Text your zip code to GETVAX (438829) for English, or VACUNA (822862) for Spanish and receive three possible vaccination sites in your area, with phone numbers to call for an appointment.
If you need help, call the PA Department of Health Hotline at 1-877-724-3258.
Pfizer Vaccine Safe for Children 12 and Older
COVID-19 vaccines have been used under the most intensive safety monitoring in U.S. history. On May 12, the FDA and CDC approved the use of and recommend the Pfizer vaccine for adolescents 12 through 15 years of age – a big next step in the effort to fight COVID-19. Children can be infected with the virus that causes COVID-19, which means they can get sick and spread the virus to others.
They have missed so much over the past year – school, sports, proms, graduations, seeing family and spending time with friends. It’s time for teens and young adults to get their turn.
Remember, Your Second Shot is Important
The Pfizer and Moderna vaccines both require a second dose for you to be fully vaccinated. If you get the Johnson & Johnson vaccine, you only need one dose.
Two weeks after your last dose, your immune system will be able to recognize and protect against COVID-19. You are not considered fully vaccinated until you get your second dose if you get the Pfizer or Moderna vaccine.
Once you get your last dose, snap a selfie, and share the great news on social media using the #GotMyShotPA hashtag. Encourage others to do the same. Avoid posting pictures of your vaccine card.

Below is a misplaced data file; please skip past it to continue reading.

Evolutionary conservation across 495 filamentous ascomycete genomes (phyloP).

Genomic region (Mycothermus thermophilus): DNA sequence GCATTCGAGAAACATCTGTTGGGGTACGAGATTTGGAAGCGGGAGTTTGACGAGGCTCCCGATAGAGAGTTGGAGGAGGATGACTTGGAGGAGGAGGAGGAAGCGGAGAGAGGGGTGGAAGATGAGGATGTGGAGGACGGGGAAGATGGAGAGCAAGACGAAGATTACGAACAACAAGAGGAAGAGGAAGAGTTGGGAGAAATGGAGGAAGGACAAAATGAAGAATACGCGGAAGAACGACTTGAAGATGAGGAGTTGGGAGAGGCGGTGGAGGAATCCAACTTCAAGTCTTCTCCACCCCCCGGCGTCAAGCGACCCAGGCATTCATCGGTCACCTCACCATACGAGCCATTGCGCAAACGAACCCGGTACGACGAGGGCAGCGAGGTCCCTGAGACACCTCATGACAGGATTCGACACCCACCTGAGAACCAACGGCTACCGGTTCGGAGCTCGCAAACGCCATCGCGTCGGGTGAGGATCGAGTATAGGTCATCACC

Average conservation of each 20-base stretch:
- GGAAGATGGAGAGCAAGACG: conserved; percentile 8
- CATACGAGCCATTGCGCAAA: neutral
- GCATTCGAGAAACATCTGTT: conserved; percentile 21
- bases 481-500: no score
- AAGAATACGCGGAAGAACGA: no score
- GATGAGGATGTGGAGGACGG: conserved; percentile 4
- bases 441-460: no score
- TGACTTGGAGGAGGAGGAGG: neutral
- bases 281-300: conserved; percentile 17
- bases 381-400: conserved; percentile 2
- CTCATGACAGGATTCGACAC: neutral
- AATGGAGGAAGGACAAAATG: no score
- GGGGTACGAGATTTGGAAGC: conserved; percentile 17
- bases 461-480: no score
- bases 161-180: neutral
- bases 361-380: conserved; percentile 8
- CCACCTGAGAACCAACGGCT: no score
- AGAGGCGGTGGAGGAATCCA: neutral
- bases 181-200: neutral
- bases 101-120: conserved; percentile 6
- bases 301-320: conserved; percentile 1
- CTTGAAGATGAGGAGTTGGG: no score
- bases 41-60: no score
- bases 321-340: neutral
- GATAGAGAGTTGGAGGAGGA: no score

Talking About Vaccines with Your Community
As a trusted member of your community, you can have a huge impact and influence on others who may be hesitant about getting their COVID vaccine.
Talking with your friends, family, neighbors, and colleagues about the benefits of vaccines can help them make an informed decision. Make sure you have the facts to share:
All Pennsylvanians 16 years old and older are eligible to get vaccinated now.
Many vaccine providers now take walk-ins and offer same-day appointments.
If you are trying to become pregnant now or want to get pregnant in the future, you can get a COVID-19 vaccine. Pregnant people are more likely to get severely ill with COVID-19 compared with non-pregnant people. If you are pregnant and get COVID-19, you are at increased risk for preterm birth (delivering your baby earlier than 37 weeks) and other potential poor pregnancy outcomes.
We don’t have any data that suggests that the COVID-19 vaccines affect fertility. There is no evidence that fertility problems are a side effect of any vaccine, including COVID-19 vaccines. In general, vaccines are safe prior to pregnancy and in some cases, we encourage people to get vaccinated before pregnancy for certain viruses.
Top medical organizations are encouraging pregnant women to get vaccinated, including:
COVID-19 vaccines have been used under the most intensive safety monitoring in U.S. history, which includes studies in adolescents. To find out more about COVID-19 vaccines for children and teens, please visit the CDC’s website.